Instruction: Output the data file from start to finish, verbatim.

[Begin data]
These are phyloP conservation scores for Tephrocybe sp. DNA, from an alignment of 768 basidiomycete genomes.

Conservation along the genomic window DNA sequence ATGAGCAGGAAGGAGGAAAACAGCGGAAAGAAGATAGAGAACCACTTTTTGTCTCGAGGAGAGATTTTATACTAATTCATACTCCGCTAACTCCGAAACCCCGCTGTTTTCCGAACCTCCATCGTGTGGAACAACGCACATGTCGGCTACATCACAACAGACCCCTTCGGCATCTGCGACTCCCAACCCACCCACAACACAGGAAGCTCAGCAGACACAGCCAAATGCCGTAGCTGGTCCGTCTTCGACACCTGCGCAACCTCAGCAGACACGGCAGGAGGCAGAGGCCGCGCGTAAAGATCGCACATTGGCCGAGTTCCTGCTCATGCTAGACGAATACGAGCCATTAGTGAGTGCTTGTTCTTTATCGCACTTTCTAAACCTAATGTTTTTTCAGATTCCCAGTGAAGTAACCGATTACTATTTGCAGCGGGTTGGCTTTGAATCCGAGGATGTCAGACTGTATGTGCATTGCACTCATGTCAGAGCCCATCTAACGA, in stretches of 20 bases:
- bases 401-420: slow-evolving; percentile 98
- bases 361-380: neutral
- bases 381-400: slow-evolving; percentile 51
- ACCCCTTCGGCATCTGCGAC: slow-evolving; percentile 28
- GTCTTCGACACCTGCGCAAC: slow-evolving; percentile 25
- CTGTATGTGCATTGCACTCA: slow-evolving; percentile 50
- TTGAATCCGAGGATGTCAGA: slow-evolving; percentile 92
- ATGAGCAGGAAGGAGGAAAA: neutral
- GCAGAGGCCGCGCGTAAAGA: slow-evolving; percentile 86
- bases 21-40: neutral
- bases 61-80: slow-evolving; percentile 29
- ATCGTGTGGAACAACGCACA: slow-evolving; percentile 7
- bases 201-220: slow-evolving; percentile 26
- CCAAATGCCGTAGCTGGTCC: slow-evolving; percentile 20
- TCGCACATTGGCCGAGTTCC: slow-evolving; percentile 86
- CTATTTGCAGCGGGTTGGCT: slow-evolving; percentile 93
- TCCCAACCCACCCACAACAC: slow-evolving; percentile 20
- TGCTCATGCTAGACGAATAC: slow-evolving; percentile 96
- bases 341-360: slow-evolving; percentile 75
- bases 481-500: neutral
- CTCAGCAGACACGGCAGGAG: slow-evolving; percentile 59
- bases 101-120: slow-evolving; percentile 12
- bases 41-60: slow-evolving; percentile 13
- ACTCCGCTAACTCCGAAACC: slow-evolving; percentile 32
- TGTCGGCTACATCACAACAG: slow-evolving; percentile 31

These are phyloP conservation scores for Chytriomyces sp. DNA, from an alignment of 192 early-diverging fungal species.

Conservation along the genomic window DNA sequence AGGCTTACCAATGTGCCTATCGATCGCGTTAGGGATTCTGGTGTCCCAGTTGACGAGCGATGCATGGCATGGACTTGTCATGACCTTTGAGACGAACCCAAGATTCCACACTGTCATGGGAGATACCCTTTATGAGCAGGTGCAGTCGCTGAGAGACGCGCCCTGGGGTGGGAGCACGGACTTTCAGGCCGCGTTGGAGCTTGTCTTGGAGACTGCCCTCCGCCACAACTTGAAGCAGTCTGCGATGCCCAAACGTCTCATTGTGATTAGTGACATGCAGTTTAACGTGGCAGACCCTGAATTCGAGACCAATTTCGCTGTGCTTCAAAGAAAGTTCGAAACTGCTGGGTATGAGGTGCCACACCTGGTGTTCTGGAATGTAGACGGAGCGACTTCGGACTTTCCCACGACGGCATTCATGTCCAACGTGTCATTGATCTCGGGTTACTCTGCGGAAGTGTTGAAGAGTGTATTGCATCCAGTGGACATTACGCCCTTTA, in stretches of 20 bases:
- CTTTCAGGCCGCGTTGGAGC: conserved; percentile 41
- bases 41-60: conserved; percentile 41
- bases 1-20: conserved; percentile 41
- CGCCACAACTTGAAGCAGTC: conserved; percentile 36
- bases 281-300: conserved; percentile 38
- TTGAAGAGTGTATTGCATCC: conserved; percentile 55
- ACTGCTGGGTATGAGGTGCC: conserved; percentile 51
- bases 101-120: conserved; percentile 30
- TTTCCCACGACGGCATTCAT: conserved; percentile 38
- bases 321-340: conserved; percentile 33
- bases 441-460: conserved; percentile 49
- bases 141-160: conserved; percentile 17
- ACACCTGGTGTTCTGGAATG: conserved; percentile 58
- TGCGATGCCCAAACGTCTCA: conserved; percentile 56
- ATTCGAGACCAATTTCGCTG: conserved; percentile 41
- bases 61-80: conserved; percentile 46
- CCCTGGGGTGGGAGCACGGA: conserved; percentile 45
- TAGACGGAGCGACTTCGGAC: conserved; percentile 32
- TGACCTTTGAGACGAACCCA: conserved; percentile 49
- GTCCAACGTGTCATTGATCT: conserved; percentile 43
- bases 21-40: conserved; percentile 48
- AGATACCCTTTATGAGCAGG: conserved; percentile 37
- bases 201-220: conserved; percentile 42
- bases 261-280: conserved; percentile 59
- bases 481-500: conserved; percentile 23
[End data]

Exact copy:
These are phyloP conservation scores for Tephrocybe sp. DNA, from an alignment of 768 basidiomycete genomes.

Conservation along the genomic window DNA sequence ATGAGCAGGAAGGAGGAAAACAGCGGAAAGAAGATAGAGAACCACTTTTTGTCTCGAGGAGAGATTTTATACTAATTCATACTCCGCTAACTCCGAAACCCCGCTGTTTTCCGAACCTCCATCGTGTGGAACAACGCACATGTCGGCTACATCACAACAGACCCCTTCGGCATCTGCGACTCCCAACCCACCCACAACACAGGAAGCTCAGCAGACACAGCCAAATGCCGTAGCTGGTCCGTCTTCGACACCTGCGCAACCTCAGCAGACACGGCAGGAGGCAGAGGCCGCGCGTAAAGATCGCACATTGGCCGAGTTCCTGCTCATGCTAGACGAATACGAGCCATTAGTGAGTGCTTGTTCTTTATCGCACTTTCTAAACCTAATGTTTTTTCAGATTCCCAGTGAAGTAACCGATTACTATTTGCAGCGGGTTGGCTTTGAATCCGAGGATGTCAGACTGTATGTGCATTGCACTCATGTCAGAGCCCATCTAACGA, in stretches of 20 bases:
- bases 401-420: slow-evolving; percentile 98
- bases 361-380: neutral
- bases 381-400: slow-evolving; percentile 51
- ACCCCTTCGGCATCTGCGAC: slow-evolving; percentile 28
- GTCTTCGACACCTGCGCAAC: slow-evolving; percentile 25
- CTGTATGTGCATTGCACTCA: slow-evolving; percentile 50
- TTGAATCCGAGGATGTCAGA: slow-evolving; percentile 92
- ATGAGCAGGAAGGAGGAAAA: neutral
- GCAGAGGCCGCGCGTAAAGA: slow-evolving; percentile 86
- bases 21-40: neutral
- bases 61-80: slow-evolving; percentile 29
- ATCGTGTGGAACAACGCACA: slow-evolving; percentile 7
- bases 201-220: slow-evolving; percentile 26
- CCAAATGCCGTAGCTGGTCC: slow-evolving; percentile 20
- TCGCACATTGGCCGAGTTCC: slow-evolving; percentile 86
- CTATTTGCAGCGGGTTGGCT: slow-evolving; percentile 93
- TCCCAACCCACCCACAACAC: slow-evolving; percentile 20
- TGCTCATGCTAGACGAATAC: slow-evolving; percentile 96
- bases 341-360: slow-evolving; percentile 75
- bases 481-500: neutral
- CTCAGCAGACACGGCAGGAG: slow-evolving; percentile 59
- bases 101-120: slow-evolving; percentile 12
- bases 41-60: slow-evolving; percentile 13
- ACTCCGCTAACTCCGAAACC: slow-evolving; percentile 32
- TGTCGGCTACATCACAACAG: slow-evolving; percentile 31

These are phyloP conservation scores for Chytriomyces sp. DNA, from an alignment of 192 early-diverging fungal species.

Conservation along the genomic window DNA sequence AGGCTTACCAATGTGCCTATCGATCGCGTTAGGGATTCTGGTGTCCCAGTTGACGAGCGATGCATGGCATGGACTTGTCATGACCTTTGAGACGAACCCAAGATTCCACACTGTCATGGGAGATACCCTTTATGAGCAGGTGCAGTCGCTGAGAGACGCGCCCTGGGGTGGGAGCACGGACTTTCAGGCCGCGTTGGAGCTTGTCTTGGAGACTGCCCTCCGCCACAACTTGAAGCAGTCTGCGATGCCCAAACGTCTCATTGTGATTAGTGACATGCAGTTTAACGTGGCAGACCCTGAATTCGAGACCAATTTCGCTGTGCTTCAAAGAAAGTTCGAAACTGCTGGGTATGAGGTGCCACACCTGGTGTTCTGGAATGTAGACGGAGCGACTTCGGACTTTCCCACGACGGCATTCATGTCCAACGTGTCATTGATCTCGGGTTACTCTGCGGAAGTGTTGAAGAGTGTATTGCATCCAGTGGACATTACGCCCTTTA, in stretches of 20 bases:
- CTTTCAGGCCGCGTTGGAGC: conserved; percentile 41
- bases 41-60: conserved; percentile 41
- bases 1-20: conserved; percentile 41
- CGCCACAACTTGAAGCAGTC: conserved; percentile 36
- bases 281-300: conserved; percentile 38
- TTGAAGAGTGTATTGCATCC: conserved; percentile 55
- ACTGCTGGGTATGAGGTGCC: conserved; percentile 51
- bases 101-120: conserved; percentile 30
- TTTCCCACGACGGCATTCAT: conserved; percentile 38
- bases 321-340: conserved; percentile 33
- bases 441-460: conserved; percentile 49
- bases 141-160: conserved; percentile 17
- ACACCTGGTGTTCTGGAATG: conserved; percentile 58
- TGCGATGCCCAAACGTCTCA: conserved; percentile 56
- ATTCGAGACCAATTTCGCTG: conserved; percentile 41
- bases 61-80: conserved; percentile 46
- CCCTGGGGTGGGAGCACGGA: conserved; percentile 45
- TAGACGGAGCGACTTCGGAC: conserved; percentile 32
- TGACCTTTGAGACGAACCCA: conserved; percentile 49
- GTCCAACGTGTCATTGATCT: conserved; percentile 43
- bases 21-40: conserved; percentile 48
- AGATACCCTTTATGAGCAGG: conserved; percentile 37
- bases 201-220: conserved; percentile 42
- bases 261-280: conserved; percentile 59
- bases 481-500: conserved; percentile 23